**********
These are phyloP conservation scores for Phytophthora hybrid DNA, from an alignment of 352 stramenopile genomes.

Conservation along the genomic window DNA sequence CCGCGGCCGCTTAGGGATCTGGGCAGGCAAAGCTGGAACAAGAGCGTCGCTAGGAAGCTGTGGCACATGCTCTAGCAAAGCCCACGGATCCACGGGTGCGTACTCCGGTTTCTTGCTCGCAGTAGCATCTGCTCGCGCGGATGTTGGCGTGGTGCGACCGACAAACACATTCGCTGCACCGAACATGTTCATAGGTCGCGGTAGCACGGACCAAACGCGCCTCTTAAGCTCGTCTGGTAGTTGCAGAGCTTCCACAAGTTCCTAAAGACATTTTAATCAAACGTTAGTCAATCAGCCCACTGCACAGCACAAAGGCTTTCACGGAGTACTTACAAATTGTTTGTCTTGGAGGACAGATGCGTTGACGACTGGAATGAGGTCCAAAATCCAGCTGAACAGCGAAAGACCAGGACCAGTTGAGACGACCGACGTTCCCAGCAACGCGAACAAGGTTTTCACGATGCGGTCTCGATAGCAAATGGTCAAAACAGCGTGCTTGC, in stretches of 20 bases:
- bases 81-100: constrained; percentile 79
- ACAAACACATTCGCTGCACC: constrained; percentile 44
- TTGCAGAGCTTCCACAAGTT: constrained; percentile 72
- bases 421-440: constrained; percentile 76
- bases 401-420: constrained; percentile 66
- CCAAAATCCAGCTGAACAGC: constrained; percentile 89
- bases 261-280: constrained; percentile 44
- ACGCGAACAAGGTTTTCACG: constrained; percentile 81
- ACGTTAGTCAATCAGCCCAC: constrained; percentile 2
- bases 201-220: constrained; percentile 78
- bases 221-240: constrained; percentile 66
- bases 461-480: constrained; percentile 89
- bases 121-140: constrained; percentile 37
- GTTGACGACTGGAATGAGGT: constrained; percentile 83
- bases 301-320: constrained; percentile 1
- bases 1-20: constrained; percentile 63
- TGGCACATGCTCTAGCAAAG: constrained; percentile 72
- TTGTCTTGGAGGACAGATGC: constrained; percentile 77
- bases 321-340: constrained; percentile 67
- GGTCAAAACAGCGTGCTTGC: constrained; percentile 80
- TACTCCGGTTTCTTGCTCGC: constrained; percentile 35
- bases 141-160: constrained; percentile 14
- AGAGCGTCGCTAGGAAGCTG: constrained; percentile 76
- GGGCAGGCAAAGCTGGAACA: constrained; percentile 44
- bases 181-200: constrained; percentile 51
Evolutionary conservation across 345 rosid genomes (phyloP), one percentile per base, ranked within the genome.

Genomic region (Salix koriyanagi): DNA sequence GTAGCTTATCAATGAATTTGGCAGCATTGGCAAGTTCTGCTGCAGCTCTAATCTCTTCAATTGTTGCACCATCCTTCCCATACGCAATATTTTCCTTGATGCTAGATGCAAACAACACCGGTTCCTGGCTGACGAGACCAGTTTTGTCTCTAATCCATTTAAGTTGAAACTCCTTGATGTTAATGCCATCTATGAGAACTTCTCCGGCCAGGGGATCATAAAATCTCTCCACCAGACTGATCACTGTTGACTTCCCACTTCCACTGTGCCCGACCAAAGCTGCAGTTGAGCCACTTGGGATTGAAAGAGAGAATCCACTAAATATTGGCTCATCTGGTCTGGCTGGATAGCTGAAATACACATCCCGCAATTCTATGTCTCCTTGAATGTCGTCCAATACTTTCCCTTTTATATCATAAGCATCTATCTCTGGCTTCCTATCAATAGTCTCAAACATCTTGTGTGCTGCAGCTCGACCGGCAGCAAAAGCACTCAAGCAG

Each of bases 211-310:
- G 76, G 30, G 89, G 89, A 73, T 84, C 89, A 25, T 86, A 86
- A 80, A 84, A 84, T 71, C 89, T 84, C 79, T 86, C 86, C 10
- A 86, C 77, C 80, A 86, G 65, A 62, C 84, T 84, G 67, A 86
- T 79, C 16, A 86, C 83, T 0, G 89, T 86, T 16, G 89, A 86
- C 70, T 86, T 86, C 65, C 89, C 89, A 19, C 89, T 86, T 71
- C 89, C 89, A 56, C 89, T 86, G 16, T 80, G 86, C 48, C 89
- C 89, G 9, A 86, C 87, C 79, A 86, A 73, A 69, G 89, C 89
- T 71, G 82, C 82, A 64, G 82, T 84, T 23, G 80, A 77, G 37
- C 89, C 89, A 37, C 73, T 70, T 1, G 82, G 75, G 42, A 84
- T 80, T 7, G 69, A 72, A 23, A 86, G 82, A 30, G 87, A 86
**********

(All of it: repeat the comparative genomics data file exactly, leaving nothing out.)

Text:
These are phyloP conservation scores for Phytophthora hybrid DNA, from an alignment of 352 stramenopile genomes.

Conservation along the genomic window DNA sequence CCGCGGCCGCTTAGGGATCTGGGCAGGCAAAGCTGGAACAAGAGCGTCGCTAGGAAGCTGTGGCACATGCTCTAGCAAAGCCCACGGATCCACGGGTGCGTACTCCGGTTTCTTGCTCGCAGTAGCATCTGCTCGCGCGGATGTTGGCGTGGTGCGACCGACAAACACATTCGCTGCACCGAACATGTTCATAGGTCGCGGTAGCACGGACCAAACGCGCCTCTTAAGCTCGTCTGGTAGTTGCAGAGCTTCCACAAGTTCCTAAAGACATTTTAATCAAACGTTAGTCAATCAGCCCACTGCACAGCACAAAGGCTTTCACGGAGTACTTACAAATTGTTTGTCTTGGAGGACAGATGCGTTGACGACTGGAATGAGGTCCAAAATCCAGCTGAACAGCGAAAGACCAGGACCAGTTGAGACGACCGACGTTCCCAGCAACGCGAACAAGGTTTTCACGATGCGGTCTCGATAGCAAATGGTCAAAACAGCGTGCTTGC, in stretches of 20 bases:
- bases 81-100: constrained; percentile 79
- ACAAACACATTCGCTGCACC: constrained; percentile 44
- TTGCAGAGCTTCCACAAGTT: constrained; percentile 72
- bases 421-440: constrained; percentile 76
- bases 401-420: constrained; percentile 66
- CCAAAATCCAGCTGAACAGC: constrained; percentile 89
- bases 261-280: constrained; percentile 44
- ACGCGAACAAGGTTTTCACG: constrained; percentile 81
- ACGTTAGTCAATCAGCCCAC: constrained; percentile 2
- bases 201-220: constrained; percentile 78
- bases 221-240: constrained; percentile 66
- bases 461-480: constrained; percentile 89
- bases 121-140: constrained; percentile 37
- GTTGACGACTGGAATGAGGT: constrained; percentile 83
- bases 301-320: constrained; percentile 1
- bases 1-20: constrained; percentile 63
- TGGCACATGCTCTAGCAAAG: constrained; percentile 72
- TTGTCTTGGAGGACAGATGC: constrained; percentile 77
- bases 321-340: constrained; percentile 67
- GGTCAAAACAGCGTGCTTGC: constrained; percentile 80
- TACTCCGGTTTCTTGCTCGC: constrained; percentile 35
- bases 141-160: constrained; percentile 14
- AGAGCGTCGCTAGGAAGCTG: constrained; percentile 76
- GGGCAGGCAAAGCTGGAACA: constrained; percentile 44
- bases 181-200: constrained; percentile 51
Evolutionary conservation across 345 rosid genomes (phyloP), one percentile per base, ranked within the genome.

Genomic region (Salix koriyanagi): DNA sequence GTAGCTTATCAATGAATTTGGCAGCATTGGCAAGTTCTGCTGCAGCTCTAATCTCTTCAATTGTTGCACCATCCTTCCCATACGCAATATTTTCCTTGATGCTAGATGCAAACAACACCGGTTCCTGGCTGACGAGACCAGTTTTGTCTCTAATCCATTTAAGTTGAAACTCCTTGATGTTAATGCCATCTATGAGAACTTCTCCGGCCAGGGGATCATAAAATCTCTCCACCAGACTGATCACTGTTGACTTCCCACTTCCACTGTGCCCGACCAAAGCTGCAGTTGAGCCACTTGGGATTGAAAGAGAGAATCCACTAAATATTGGCTCATCTGGTCTGGCTGGATAGCTGAAATACACATCCCGCAATTCTATGTCTCCTTGAATGTCGTCCAATACTTTCCCTTTTATATCATAAGCATCTATCTCTGGCTTCCTATCAATAGTCTCAAACATCTTGTGTGCTGCAGCTCGACCGGCAGCAAAAGCACTCAAGCAG

Each of bases 211-310:
- G 76, G 30, G 89, G 89, A 73, T 84, C 89, A 25, T 86, A 86
- A 80, A 84, A 84, T 71, C 89, T 84, C 79, T 86, C 86, C 10
- A 86, C 77, C 80, A 86, G 65, A 62, C 84, T 84, G 67, A 86
- T 79, C 16, A 86, C 83, T 0, G 89, T 86, T 16, G 89, A 86
- C 70, T 86, T 86, C 65, C 89, C 89, A 19, C 89, T 86, T 71
- C 89, C 89, A 56, C 89, T 86, G 16, T 80, G 86, C 48, C 89
- C 89, G 9, A 86, C 87, C 79, A 86, A 73, A 69, G 89, C 89
- T 71, G 82, C 82, A 64, G 82, T 84, T 23, G 80, A 77, G 37
- C 89, C 89, A 37, C 73, T 70, T 1, G 82, G 75, G 42, A 84
- T 80, T 7, G 69, A 72, A 23, A 86, G 82, A 30, G 87, A 86